LESLIE: Yeah. And that’s why Tom and I have both invested in Kohler standby generators to protect our homes year-round. We’ve had our units for almost 10 years now and there is nothing better than knowing your house is powered, even when the rest of the street is dark.
Now, when you’re considering models, Kohler makes a 20kW standby generator. And that’s capable of providing whole-home power to the average house. And it really has some great features. First of all, it’s completely automatic. If that power goes out, these generators use an automatic transfer switch to turn the generator power on within seconds, like 10 seconds. And your home is going to be up and running as if nothing ever happened.
TOM: Yep. And they’re also solidly built and super reliable. Kohler generator engines are built and tested to withstand extreme loads for years to come. And that’s why hospitals and airports and even the National Weather Service trust Kohler for their backup-power needs.
I can tell you, we’ve experienced blackouts literally while we were on the air. And our Kohler generators definitely saved the show.
LESLIE: I mean it really, really is amazing. They also feature an exclusive unique PowerBoost Technology and you’re only going to find that on Kohler generators. Now, this helps make sure that your generator can handle large starting loads – so, your air conditioner, for example – without dropping that power to the other appliances that are already running on it.
If you guys want to learn some more or maybe even get a free quote, reach out to your local authorized Kohler dealer. They’re located across the country. Just go to PoweredByKohler.com. That’s PoweredByKohler – K-o-h-l-e-r – .com.
TOM: And listen, we’ve got a special offer for Money Pit listeners who order a unit before November 18th. You’ll also get a free 10-year extended warranty, which is a $995 value. And you can save up to 750 bucks on select models. So, remember, go to PoweredByKohler.com today. PoweredByKohler.com. That’s PoweredByKohler – K-o-h-l-e-r – .com.
Kohler Generators, backup power from a name you can trust.
LESLIE: Ken in Illinois is on the line with a question about a light switch. It seems like some sort of mysterious light switch that works, doesn’t work.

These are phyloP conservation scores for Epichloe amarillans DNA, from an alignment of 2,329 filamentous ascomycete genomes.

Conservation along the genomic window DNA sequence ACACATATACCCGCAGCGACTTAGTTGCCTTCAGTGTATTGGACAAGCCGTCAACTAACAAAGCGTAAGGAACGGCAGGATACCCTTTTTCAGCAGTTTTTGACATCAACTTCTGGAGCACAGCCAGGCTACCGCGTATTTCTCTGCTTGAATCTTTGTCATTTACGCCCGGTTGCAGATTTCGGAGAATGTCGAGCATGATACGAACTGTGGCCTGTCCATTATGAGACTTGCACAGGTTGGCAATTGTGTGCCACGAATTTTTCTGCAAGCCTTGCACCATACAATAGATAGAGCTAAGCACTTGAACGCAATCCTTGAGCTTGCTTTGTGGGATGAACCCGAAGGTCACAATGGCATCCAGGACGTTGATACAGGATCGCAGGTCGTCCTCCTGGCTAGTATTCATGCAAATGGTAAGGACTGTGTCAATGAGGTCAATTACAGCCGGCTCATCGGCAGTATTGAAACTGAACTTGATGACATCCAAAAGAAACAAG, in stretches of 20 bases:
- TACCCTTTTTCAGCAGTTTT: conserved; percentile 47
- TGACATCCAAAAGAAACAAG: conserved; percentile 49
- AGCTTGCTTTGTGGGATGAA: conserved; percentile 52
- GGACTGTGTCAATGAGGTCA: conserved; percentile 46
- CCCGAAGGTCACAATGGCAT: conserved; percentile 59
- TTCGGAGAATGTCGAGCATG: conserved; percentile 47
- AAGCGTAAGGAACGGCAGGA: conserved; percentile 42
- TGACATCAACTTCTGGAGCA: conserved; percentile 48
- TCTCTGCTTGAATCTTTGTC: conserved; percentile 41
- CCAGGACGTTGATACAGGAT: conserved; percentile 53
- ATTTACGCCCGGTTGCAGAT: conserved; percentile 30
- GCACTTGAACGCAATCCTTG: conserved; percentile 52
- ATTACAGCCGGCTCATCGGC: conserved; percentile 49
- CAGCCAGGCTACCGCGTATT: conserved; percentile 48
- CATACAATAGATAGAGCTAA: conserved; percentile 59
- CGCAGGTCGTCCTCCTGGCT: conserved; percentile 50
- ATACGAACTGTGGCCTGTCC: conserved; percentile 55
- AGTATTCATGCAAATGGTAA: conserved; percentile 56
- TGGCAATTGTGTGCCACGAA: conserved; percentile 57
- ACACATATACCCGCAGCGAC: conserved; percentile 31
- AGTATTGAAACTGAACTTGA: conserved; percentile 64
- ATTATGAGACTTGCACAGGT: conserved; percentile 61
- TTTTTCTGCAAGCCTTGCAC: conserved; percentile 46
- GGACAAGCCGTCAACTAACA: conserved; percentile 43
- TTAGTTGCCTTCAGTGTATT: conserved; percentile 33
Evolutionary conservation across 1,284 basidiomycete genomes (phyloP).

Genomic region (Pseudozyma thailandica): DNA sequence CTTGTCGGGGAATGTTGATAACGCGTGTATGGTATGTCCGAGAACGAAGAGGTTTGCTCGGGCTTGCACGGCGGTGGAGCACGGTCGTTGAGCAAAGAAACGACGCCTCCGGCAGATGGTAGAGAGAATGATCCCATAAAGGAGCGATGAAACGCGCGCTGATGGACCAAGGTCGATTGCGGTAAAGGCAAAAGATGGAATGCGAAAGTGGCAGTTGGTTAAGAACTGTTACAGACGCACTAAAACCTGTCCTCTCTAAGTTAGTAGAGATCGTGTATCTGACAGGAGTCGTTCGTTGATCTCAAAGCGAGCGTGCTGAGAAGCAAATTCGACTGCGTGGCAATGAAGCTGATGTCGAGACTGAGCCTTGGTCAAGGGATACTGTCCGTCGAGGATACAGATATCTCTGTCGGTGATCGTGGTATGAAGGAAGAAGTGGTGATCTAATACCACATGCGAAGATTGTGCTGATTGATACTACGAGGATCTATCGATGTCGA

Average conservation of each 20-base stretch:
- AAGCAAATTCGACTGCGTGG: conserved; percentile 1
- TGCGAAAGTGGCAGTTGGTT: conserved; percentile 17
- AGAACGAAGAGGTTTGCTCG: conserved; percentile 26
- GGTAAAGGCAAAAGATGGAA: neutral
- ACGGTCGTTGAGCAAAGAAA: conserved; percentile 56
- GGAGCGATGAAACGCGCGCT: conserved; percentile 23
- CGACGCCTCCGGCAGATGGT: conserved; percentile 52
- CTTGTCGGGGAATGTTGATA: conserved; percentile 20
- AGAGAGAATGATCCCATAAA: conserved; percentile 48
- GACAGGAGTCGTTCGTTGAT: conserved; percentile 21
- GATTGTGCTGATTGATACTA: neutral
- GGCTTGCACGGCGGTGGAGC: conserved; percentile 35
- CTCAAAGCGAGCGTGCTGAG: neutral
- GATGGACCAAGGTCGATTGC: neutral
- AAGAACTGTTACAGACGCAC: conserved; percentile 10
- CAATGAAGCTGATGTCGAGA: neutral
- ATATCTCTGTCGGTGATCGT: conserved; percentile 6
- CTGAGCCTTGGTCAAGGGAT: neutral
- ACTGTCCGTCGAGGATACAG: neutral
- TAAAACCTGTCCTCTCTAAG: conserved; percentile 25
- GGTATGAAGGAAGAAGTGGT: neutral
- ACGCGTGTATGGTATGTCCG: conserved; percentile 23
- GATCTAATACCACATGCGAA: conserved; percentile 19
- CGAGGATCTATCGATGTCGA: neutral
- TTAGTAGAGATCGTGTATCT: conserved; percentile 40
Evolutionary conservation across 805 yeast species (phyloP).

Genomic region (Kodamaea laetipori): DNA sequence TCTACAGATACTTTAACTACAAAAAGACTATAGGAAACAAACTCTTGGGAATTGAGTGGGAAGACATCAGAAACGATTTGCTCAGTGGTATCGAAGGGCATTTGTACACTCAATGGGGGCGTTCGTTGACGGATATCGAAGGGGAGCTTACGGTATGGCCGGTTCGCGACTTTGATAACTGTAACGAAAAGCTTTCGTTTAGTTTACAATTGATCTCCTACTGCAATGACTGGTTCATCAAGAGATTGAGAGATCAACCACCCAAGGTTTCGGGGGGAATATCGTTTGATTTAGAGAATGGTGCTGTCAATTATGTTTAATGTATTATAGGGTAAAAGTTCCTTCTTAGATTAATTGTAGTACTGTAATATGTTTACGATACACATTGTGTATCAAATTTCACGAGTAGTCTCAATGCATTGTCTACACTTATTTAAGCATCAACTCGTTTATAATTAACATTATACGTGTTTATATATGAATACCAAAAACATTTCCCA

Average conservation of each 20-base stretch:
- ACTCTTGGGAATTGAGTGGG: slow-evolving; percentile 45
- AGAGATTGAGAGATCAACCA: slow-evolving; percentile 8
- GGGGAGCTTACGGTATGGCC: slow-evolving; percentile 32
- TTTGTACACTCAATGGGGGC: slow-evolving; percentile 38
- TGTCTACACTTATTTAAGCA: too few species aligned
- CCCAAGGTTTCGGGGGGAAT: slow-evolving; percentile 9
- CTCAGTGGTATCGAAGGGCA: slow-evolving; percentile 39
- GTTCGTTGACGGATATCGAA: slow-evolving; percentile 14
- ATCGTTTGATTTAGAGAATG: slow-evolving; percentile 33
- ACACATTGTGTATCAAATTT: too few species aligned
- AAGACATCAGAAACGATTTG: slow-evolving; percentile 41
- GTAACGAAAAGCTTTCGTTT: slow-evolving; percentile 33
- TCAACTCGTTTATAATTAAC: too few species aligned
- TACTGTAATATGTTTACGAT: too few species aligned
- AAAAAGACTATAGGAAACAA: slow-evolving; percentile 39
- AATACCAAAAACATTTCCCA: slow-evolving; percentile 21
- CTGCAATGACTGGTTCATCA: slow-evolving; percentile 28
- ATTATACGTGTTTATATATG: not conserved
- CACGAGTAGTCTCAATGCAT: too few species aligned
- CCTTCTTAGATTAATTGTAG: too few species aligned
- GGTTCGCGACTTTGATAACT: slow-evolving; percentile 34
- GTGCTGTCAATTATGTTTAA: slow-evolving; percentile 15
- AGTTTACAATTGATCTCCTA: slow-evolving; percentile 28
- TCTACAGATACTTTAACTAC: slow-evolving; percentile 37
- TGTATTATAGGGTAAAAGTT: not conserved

What’s going on?
KEN: I have a light switch that’s controlled in two locations but it seems like less than the exact right up or down spot. But it doesn’t work. It’s like one controls the other one. Just wondering how I can fix that.
TOM: Ken, you have a three-way switch that’s not correctly wired. That’s your problem there. That’s why you have to have one of these switches in one position because that’s providing power to the circuit and then that’s why it doesn’t automatically turn on or off, depending on which switch you’re at. So, you need to have this wiring evaluated and repaired by an electrician. That’s what’s going on here. It’s not a bad switch; it’s just that it’s wired incorrectly because it’s not behaving properly for a three-way switch.
Well, if you’ve been thinking about hiring a pro for a project, half the hiring battle is matching the right pro to the job, right? Now, some of the confusion starts with the word contractor itself.
LESLIE: Yeah. I think we toss around that word, contractor, a lot. But technically, a trade professional is who you want working on your home’s mechanical systems. Even seasoned DIYers hire these pros for services related to heating, air conditioning, electricity, as well as water, sewer and natural gas-line work.
TOM: Yeah. Now, trade professionals are typically educated at technical skills and through apprenticeships in the field. And some are subject to state and local licensing, like electricians and plumbers. They tend to be Mom-and-Pop businesses, literally, with Mom answering the phones and paying the bills and Pop out on the sales and service calls.
LESLIE: Yeah. Now, remodelers, on the other hand, either specialize in specific rooms, like kitchens or decks or operate as generalists, doing a variety of interior and exterior work. Now, remodelers acting as general contractors, the coordinator of those projects, they can work with you to create a plan or work from a plan that’s been created by an architect or a designer.